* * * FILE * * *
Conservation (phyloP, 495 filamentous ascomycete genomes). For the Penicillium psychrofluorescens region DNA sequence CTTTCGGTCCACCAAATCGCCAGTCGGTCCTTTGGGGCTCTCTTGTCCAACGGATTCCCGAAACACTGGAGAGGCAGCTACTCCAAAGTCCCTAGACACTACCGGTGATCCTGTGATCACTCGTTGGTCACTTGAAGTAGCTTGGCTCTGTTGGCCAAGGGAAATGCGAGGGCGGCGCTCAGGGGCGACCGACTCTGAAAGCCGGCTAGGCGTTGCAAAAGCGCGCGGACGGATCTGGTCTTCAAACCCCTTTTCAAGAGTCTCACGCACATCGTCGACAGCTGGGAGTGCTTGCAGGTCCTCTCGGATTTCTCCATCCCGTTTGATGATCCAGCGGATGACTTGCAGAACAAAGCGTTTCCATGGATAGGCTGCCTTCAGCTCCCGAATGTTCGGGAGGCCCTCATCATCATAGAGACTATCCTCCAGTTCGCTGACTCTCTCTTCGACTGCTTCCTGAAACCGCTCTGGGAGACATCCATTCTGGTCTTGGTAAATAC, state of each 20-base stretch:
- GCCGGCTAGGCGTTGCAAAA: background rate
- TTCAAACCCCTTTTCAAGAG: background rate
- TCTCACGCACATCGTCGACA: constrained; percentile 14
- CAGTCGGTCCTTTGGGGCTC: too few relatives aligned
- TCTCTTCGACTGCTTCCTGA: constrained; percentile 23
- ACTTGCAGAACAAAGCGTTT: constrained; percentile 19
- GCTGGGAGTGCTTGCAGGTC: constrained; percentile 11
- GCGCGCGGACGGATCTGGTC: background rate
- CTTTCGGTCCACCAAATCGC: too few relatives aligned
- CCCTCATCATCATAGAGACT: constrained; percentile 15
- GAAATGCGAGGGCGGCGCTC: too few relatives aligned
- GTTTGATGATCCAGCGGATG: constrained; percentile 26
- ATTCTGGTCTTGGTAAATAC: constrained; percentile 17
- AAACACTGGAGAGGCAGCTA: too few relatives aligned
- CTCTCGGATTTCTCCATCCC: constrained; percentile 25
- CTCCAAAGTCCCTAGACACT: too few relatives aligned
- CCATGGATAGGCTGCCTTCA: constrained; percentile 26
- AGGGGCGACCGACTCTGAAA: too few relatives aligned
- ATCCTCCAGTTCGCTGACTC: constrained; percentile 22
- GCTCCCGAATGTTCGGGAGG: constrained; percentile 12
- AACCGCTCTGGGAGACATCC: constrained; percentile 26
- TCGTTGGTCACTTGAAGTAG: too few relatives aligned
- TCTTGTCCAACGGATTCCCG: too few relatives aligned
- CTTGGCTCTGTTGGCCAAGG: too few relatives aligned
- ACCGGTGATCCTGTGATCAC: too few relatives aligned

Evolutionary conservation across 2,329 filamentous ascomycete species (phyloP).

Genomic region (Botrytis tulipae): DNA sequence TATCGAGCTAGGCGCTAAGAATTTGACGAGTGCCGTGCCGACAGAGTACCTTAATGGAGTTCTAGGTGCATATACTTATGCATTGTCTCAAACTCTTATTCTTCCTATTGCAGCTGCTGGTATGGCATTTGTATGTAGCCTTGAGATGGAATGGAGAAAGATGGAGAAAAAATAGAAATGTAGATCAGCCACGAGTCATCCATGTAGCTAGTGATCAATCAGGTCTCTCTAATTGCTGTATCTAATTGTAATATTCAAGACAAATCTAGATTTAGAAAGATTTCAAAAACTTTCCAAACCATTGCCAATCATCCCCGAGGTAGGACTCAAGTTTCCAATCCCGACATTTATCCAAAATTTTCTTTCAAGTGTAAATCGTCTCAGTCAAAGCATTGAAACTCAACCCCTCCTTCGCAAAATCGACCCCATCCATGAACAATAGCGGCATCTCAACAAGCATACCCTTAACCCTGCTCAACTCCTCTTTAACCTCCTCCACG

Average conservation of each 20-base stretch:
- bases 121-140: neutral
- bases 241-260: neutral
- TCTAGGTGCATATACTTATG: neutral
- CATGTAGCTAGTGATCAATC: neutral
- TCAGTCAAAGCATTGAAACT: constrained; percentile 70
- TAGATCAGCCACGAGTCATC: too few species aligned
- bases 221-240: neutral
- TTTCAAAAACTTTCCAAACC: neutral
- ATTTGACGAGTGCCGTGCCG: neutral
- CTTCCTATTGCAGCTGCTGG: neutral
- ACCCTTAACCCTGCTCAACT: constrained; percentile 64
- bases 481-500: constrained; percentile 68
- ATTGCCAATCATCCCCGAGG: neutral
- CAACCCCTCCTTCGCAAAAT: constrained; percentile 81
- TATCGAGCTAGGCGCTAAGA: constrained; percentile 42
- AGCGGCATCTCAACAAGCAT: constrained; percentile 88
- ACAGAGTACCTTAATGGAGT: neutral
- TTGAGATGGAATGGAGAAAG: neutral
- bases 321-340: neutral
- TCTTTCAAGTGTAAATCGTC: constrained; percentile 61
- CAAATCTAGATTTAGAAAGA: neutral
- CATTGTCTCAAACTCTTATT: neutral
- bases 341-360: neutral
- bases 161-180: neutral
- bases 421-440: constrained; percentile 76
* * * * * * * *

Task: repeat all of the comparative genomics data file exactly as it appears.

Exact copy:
Conservation (phyloP, 495 filamentous ascomycete genomes). For the Penicillium psychrofluorescens region DNA sequence CTTTCGGTCCACCAAATCGCCAGTCGGTCCTTTGGGGCTCTCTTGTCCAACGGATTCCCGAAACACTGGAGAGGCAGCTACTCCAAAGTCCCTAGACACTACCGGTGATCCTGTGATCACTCGTTGGTCACTTGAAGTAGCTTGGCTCTGTTGGCCAAGGGAAATGCGAGGGCGGCGCTCAGGGGCGACCGACTCTGAAAGCCGGCTAGGCGTTGCAAAAGCGCGCGGACGGATCTGGTCTTCAAACCCCTTTTCAAGAGTCTCACGCACATCGTCGACAGCTGGGAGTGCTTGCAGGTCCTCTCGGATTTCTCCATCCCGTTTGATGATCCAGCGGATGACTTGCAGAACAAAGCGTTTCCATGGATAGGCTGCCTTCAGCTCCCGAATGTTCGGGAGGCCCTCATCATCATAGAGACTATCCTCCAGTTCGCTGACTCTCTCTTCGACTGCTTCCTGAAACCGCTCTGGGAGACATCCATTCTGGTCTTGGTAAATAC, state of each 20-base stretch:
- GCCGGCTAGGCGTTGCAAAA: background rate
- TTCAAACCCCTTTTCAAGAG: background rate
- TCTCACGCACATCGTCGACA: constrained; percentile 14
- CAGTCGGTCCTTTGGGGCTC: too few relatives aligned
- TCTCTTCGACTGCTTCCTGA: constrained; percentile 23
- ACTTGCAGAACAAAGCGTTT: constrained; percentile 19
- GCTGGGAGTGCTTGCAGGTC: constrained; percentile 11
- GCGCGCGGACGGATCTGGTC: background rate
- CTTTCGGTCCACCAAATCGC: too few relatives aligned
- CCCTCATCATCATAGAGACT: constrained; percentile 15
- GAAATGCGAGGGCGGCGCTC: too few relatives aligned
- GTTTGATGATCCAGCGGATG: constrained; percentile 26
- ATTCTGGTCTTGGTAAATAC: constrained; percentile 17
- AAACACTGGAGAGGCAGCTA: too few relatives aligned
- CTCTCGGATTTCTCCATCCC: constrained; percentile 25
- CTCCAAAGTCCCTAGACACT: too few relatives aligned
- CCATGGATAGGCTGCCTTCA: constrained; percentile 26
- AGGGGCGACCGACTCTGAAA: too few relatives aligned
- ATCCTCCAGTTCGCTGACTC: constrained; percentile 22
- GCTCCCGAATGTTCGGGAGG: constrained; percentile 12
- AACCGCTCTGGGAGACATCC: constrained; percentile 26
- TCGTTGGTCACTTGAAGTAG: too few relatives aligned
- TCTTGTCCAACGGATTCCCG: too few relatives aligned
- CTTGGCTCTGTTGGCCAAGG: too few relatives aligned
- ACCGGTGATCCTGTGATCAC: too few relatives aligned

Evolutionary conservation across 2,329 filamentous ascomycete species (phyloP).

Genomic region (Botrytis tulipae): DNA sequence TATCGAGCTAGGCGCTAAGAATTTGACGAGTGCCGTGCCGACAGAGTACCTTAATGGAGTTCTAGGTGCATATACTTATGCATTGTCTCAAACTCTTATTCTTCCTATTGCAGCTGCTGGTATGGCATTTGTATGTAGCCTTGAGATGGAATGGAGAAAGATGGAGAAAAAATAGAAATGTAGATCAGCCACGAGTCATCCATGTAGCTAGTGATCAATCAGGTCTCTCTAATTGCTGTATCTAATTGTAATATTCAAGACAAATCTAGATTTAGAAAGATTTCAAAAACTTTCCAAACCATTGCCAATCATCCCCGAGGTAGGACTCAAGTTTCCAATCCCGACATTTATCCAAAATTTTCTTTCAAGTGTAAATCGTCTCAGTCAAAGCATTGAAACTCAACCCCTCCTTCGCAAAATCGACCCCATCCATGAACAATAGCGGCATCTCAACAAGCATACCCTTAACCCTGCTCAACTCCTCTTTAACCTCCTCCACG

Average conservation of each 20-base stretch:
- bases 121-140: neutral
- bases 241-260: neutral
- TCTAGGTGCATATACTTATG: neutral
- CATGTAGCTAGTGATCAATC: neutral
- TCAGTCAAAGCATTGAAACT: constrained; percentile 70
- TAGATCAGCCACGAGTCATC: too few species aligned
- bases 221-240: neutral
- TTTCAAAAACTTTCCAAACC: neutral
- ATTTGACGAGTGCCGTGCCG: neutral
- CTTCCTATTGCAGCTGCTGG: neutral
- ACCCTTAACCCTGCTCAACT: constrained; percentile 64
- bases 481-500: constrained; percentile 68
- ATTGCCAATCATCCCCGAGG: neutral
- CAACCCCTCCTTCGCAAAAT: constrained; percentile 81
- TATCGAGCTAGGCGCTAAGA: constrained; percentile 42
- AGCGGCATCTCAACAAGCAT: constrained; percentile 88
- ACAGAGTACCTTAATGGAGT: neutral
- TTGAGATGGAATGGAGAAAG: neutral
- bases 321-340: neutral
- TCTTTCAAGTGTAAATCGTC: constrained; percentile 61
- CAAATCTAGATTTAGAAAGA: neutral
- CATTGTCTCAAACTCTTATT: neutral
- bases 341-360: neutral
- bases 161-180: neutral
- bases 421-440: constrained; percentile 76